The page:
Chinese New Year is one of the most important Chinese holidays. The festival traditionally begins on the first of January and ends on the 15th, or when the Lantern Festival takes place, where red lanterns are strung all around the city and temples. These red lanterns are symbols of good luck and prosperity. This holiday, bring some New Year's luck to your home by creating these delightful paper lanterns with just a few simple art supplies. Make more than one and string them around your home to welcome the New Year!
This is a great activity for your kindergartener to do to help her build her fine motor skills and teach her something about the Chinese culture.
What You Do:
- Fold the red paper in half lengthwise like a hot dog. Set the fold on the bottom close to you.
- Draw a line about an inch from the top horizontally across the paper.
- Draw vertical lines starting at the bottom fold up to the top horizontal line. Continue drawing vertical lines all the way across the paper an inch across.
- Using scissors, cut these vertical lines. Be careful not to cross the horizontal line at the top!
- Unfold the paper. Keeping the cut lines vertical, wrap the paper around into a circular shape and glue or tape the top and bottom ends together.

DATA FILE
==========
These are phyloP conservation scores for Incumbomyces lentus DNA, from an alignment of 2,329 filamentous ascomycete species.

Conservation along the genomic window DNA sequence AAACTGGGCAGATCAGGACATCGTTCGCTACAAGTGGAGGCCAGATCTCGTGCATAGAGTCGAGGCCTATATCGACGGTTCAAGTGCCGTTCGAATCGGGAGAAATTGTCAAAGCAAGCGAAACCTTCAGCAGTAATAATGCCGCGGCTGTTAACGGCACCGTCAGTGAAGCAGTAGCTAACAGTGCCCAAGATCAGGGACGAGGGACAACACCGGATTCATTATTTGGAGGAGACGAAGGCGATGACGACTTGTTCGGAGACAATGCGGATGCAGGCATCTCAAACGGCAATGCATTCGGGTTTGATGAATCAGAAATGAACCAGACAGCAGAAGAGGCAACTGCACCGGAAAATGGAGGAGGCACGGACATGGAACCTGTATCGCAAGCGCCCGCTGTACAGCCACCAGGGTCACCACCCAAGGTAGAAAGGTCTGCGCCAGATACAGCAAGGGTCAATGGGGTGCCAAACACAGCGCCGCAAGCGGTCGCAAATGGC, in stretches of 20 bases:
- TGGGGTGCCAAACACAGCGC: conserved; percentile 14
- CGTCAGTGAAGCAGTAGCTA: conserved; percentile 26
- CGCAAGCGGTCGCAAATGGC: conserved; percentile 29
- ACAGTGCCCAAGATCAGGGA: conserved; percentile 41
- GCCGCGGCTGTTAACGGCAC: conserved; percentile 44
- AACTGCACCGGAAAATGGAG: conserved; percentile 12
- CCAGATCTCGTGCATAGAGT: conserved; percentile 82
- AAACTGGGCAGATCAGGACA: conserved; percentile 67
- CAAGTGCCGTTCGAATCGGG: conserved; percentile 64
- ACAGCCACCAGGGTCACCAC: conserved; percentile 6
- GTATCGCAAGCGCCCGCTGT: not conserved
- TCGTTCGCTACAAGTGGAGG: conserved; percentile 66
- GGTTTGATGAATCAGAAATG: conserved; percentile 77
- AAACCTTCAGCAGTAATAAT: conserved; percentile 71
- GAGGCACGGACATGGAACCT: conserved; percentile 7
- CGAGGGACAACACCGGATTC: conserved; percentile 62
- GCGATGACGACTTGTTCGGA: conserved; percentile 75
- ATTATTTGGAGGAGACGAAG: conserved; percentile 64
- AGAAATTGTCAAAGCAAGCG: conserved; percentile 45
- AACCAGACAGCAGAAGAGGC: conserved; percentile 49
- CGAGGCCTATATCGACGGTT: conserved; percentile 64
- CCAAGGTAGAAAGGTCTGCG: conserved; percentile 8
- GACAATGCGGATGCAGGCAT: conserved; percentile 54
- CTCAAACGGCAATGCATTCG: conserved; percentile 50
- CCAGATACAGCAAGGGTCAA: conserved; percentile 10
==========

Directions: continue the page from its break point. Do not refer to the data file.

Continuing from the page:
- Using the yellow paper, cut off a one-inch strip from the long side. Glue this along the bottom of your lantern.
- Now it’s time to make a handle. Cut off a one-inch-wide strip from the short end of the yellow paper. Glue or tape on your handle.
- To make a bottom fringe, take the remaining yellow paper and fold it into a long rectangle.
- Cut it in half. Take one rectangle, and cut strips about ¼" all across the short side of the paper. These strips should be about 4" long. Tape or glue them to the inside of the bottom of the lantern.
- Use the pen and write some New Year’s wishes on the yellow strips that you taped. For example, wish for good health or for good fortune this coming year.
- Cut out the Chinese writing, and glue or tape it onto the front of your lantern. Hang your lantern for all to see.
If you want to add more decoration to the lanterns, have your child draw a picture of a dragon or other icon on the red construction paper before cutting it. Gung Hay Fat Choy (Happy New Year in Chinese)!
Tina Cho has been an elementary teacher for 11 years, mainly in the kindergarten classroom. She is currently a freelance writer.